To list your religious service here, call 877-316-7276 $
10 for 10 lines and a $1 for each additional line WAIF
Assembly of God 360-221-1656 • Langley 5373 Maxwelton Road
www.swag-online.org Loving God, Loving People, Serving the World Sunday Worship Services 8:30AM & 10:30AM Both services offer, nursery for infants and toddlers & kids classes for 3yrs to 4th grade Matt Chambers, Pastor Dareld Chittim, Associate Pastor Mark Brinkman, Youth Pastor Home of Island Christian Academy 360-221-0919
South Whidbey Church of Christ 341-2252 • Bayview Senior Service Center - Bayview Sunday Worship: 9:30AM Sunday Bible Classes: 10:30AM Call regarding Wednesday Bible Class
Christian Science Church 321-4080 or 222-3182 • Langley 15910 Hwy 525 at Useless Bay Rd Sunday Church Service: 10:30AM Wednesday Service: 7:30PM 1st Wednesday of the month
Calvary Chapel of Whidbey Island
The Island Church of Whidbey
579-2570 • Clinton 3821 E. French Road
221-6980 • Langley 6th & Cascade
Teaching through God’s Word
www.ccwhidbey.com Sunday Services 9 & 11AM
Christian Life Center 331-5778
Loving God... Reaching People!
1832 Scott Rd. Freeland Professional Center
Sunday Morning Worship 10:00AM Nursery & Sunday School through 8th Grade Celebrate Recovery Tuesday evenings 7PM Christian Life’s Ministry Center Pastor Chad Word www.clcwhidbey.com
Christian & Missionary Alliance Church
“Loving Christ and Others Well” Sunday Worship 10:30AM and 6:00PM Sunday School for all ages 9:15AM www.islandchurchofwhidbey.org
Langley United Methodist Church 221-4233 • 3rd & Anthes
firstname.lastname@example.org Sunday Service 9:30AM Nursery and Sunday School for grades K-12 during service Adult Forum class 11AM Rev. Mary Boyd, Pastor Bill Humphreys, Music Director Eve Carty, Program Associate Lauren Coleman, Youth/Family Coord. www.Langleyumc.org A Greening, Reconciling & Advocating Congregation “Open Hearts, Open Minds, Open Doors”
St. Augustine’s in the Woods Episcopal Church
Trinity Lutheran Church 331-5191 • Freeland
331-4887 • Freeland 5217 Honeymoon Bay Road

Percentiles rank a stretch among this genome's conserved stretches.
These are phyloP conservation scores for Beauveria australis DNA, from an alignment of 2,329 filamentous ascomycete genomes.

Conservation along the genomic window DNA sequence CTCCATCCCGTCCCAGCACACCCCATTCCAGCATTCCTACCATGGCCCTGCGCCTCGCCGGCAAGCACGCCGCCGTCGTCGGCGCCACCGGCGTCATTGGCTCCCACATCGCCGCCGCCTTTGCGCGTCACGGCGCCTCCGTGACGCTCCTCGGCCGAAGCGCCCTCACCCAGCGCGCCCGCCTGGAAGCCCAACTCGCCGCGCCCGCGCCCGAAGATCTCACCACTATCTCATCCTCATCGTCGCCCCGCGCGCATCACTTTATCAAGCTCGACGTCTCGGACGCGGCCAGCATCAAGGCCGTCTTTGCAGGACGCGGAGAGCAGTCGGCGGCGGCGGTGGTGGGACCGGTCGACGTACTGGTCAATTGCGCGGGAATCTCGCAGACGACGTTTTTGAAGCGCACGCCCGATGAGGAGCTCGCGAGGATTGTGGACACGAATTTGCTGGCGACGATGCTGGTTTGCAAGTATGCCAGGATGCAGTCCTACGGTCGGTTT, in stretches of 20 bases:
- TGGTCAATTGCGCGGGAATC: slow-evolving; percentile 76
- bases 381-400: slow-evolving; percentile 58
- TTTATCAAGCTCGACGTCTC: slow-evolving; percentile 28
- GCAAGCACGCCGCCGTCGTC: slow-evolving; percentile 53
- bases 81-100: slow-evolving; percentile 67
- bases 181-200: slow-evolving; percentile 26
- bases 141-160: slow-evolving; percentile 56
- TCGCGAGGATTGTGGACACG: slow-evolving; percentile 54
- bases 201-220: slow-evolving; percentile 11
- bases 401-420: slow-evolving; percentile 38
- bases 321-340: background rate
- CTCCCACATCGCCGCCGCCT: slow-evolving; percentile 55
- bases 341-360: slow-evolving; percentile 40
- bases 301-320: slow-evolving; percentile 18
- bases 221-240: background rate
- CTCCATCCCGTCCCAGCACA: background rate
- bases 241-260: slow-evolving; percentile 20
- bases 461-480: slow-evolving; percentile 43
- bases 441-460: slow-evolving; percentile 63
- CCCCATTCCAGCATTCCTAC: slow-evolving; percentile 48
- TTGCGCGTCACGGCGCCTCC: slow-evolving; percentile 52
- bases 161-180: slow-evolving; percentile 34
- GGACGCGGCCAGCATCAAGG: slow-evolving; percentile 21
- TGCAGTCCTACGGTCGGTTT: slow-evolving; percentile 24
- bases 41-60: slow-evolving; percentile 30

Woodard Road, Hwy 525, Freeland
“A Greening Congregation”
Holy Eucharist Sun: 8AM & 10:30AM Nursery & Youth Programs Provided Monday Solemn Evensong 5:30PM Wednesday Holy Eucharist and Ministry of Healing: 10:00AM www.staugustinesepiscopalchurch.org Rev. Nigel Taber-Hamilton, Rector Julie Spangler, Director of Christian Formation
St. Hubert Catholic Church 221-5383 • Langley 804 Third Street
Masses: Saturday 5:00PM Sunday 8:00AM and 10:30AM Mon, Tues, Thurs and Fri. 8:15AM Wednesday 10:30AM Fr. Rick Spicer, pastor Marcia Halligan, pastoral associate E-mail email@example.com
Worship Services at 8:00, 9:30 & 11:00AM Sunday School & Adult Ed At 9:30AM Nursery provided for both services James Lindus, Pastor Dennis Hanson, Pastor Eric Ottum, Pastor Jerry O’Neill, Pastor Karl Olsen, Minister of Music
Pets of the Week!
Receive $20 off your adoption fee when you adopt these Pets of the Week
Jan. 24th - Jan. 30th, 2014
Unitarian Universalist Congregation of Whidbey Island 321-8656 Freeland 20103 State Route 525
Sunday Service at 10AM Values-Based Religious Education Sept-June Childcare Year-Round Everyone welcome! Minister: Rev. Dennis Reynolds firstname.lastname@example.org www.whidbey.com/uucwi
fax (360) 221-2011
South Whidbey Community Church A place to begin… A place to belong!
221-1220 • Langley
www.whidbeychurch.org Sunday Morning Worship 10:00AM Adult Sunday School 9:00AM Deer Lagoon Grange 5142 S. Bayview Road, Langley Home Bible Studies available Darrell Wenzek, pastor
To learn more about these special pets and others deserving of good homes, please visit www.waifanimals.org or call (360) 678-5816 or (360) 321-WAIF
PREVENT A STRAY NEUTER OR SPAY!
Saturday, January 25, 2014, Whidbey Classified, PAGE 15
print & online 24/7 Office Hours: 8-5pm Monday to Friday www.nw-ads.com email: classified@ soundpublishing. com Call toll free 1.888.399.3999 or 1.800.388.2527
jobs Employment Education
Whidbey Island Campus Head Start Part-time Custodial Aide Classroom Aide Further information is available at: www.skagit.edu AA/EEO Employment General
AD SALES CONSULTANT Whidbey Island’s community newspapers seek an enthusiastic, creative individual to work with local businesses. Successful candidate must be dependable, detailoriented, possess exceptional customer serv i c e s k i l l s a n d e n j oy working in a team environment. Previous sales experience a plus; reliable insured transportation and good dr iving record required. We offer a solid base plus commission, work expense reimbursement, excellent health benefits, paid vacation, sick and holidays, 401K and a great work environment with opportunity to advance. EOE. Send resume with cover letter in PDF or Text format to